Small vs. Large Education Facilities: Advantages and Disadvantages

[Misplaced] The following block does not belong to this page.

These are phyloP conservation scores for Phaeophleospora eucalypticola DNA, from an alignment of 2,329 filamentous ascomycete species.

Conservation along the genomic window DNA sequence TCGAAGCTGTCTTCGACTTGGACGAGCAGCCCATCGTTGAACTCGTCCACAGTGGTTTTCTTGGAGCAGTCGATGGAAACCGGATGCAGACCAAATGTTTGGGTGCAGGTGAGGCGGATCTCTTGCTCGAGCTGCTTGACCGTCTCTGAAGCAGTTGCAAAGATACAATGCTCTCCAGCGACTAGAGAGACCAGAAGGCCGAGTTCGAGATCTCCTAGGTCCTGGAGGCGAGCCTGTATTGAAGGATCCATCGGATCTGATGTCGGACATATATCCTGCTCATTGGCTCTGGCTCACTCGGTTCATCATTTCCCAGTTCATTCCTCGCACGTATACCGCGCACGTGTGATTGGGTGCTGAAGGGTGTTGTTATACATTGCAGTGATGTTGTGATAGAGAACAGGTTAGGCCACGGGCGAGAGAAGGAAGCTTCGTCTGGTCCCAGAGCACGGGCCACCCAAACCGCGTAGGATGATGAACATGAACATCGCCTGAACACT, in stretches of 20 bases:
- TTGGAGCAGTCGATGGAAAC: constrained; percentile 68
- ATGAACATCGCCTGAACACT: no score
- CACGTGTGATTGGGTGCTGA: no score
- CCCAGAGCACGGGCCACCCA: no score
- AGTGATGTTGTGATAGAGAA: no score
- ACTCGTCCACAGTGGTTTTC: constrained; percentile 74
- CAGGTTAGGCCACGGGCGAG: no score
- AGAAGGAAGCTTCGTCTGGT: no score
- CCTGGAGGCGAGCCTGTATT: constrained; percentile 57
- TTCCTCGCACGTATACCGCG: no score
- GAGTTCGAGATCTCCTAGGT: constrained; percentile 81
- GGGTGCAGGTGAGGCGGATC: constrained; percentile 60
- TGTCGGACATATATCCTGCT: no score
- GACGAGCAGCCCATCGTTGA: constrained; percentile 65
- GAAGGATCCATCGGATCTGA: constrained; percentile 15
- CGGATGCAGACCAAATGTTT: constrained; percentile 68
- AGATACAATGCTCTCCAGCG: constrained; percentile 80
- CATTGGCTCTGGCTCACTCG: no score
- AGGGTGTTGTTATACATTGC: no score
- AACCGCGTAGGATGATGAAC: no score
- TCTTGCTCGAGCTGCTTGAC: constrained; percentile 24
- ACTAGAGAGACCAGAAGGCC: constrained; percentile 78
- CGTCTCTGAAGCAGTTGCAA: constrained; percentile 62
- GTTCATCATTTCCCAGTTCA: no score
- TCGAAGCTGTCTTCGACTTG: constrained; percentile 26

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The size of a college is an important consideration when choosing an institution of higher learning. Small and large schools each offer advantages and disadvantages. The right size campus is subjective and depends on the wants and needs of the individual attending the school. ACT, maker of the college entrance exam of the same name, lists ten factors for students to consider in addition to size when choosing a college. These include programs and majors offered by the school, admission requirements, costs, financial aid, environment, activities such as sports and clubs, location, housing, facilities, and campus tours ("College: How to choose, 2009, p. 17). The size of the college can affect some of these factors. "Small" and "large" are subjective terms, but for the purpose of this paper, a "small" college campus will be defined as one that has 5,000 students or less. (The website InsideCollege.com actually lists eighty-five schools with enrollments of under 1,000!). Small colleges have limited course offerings. The smallest colleges may have a single focus; art schools and bible colleges fit into this category. Large colleges have the physical space and financial resources to offer a wider range of majors and courses. For example, a small college may offer only French and Spanish as options for foreign language study and may not even offer a major in either one. By contrast, the University of Illinois at Urbana-Champaign has several language departments, including East
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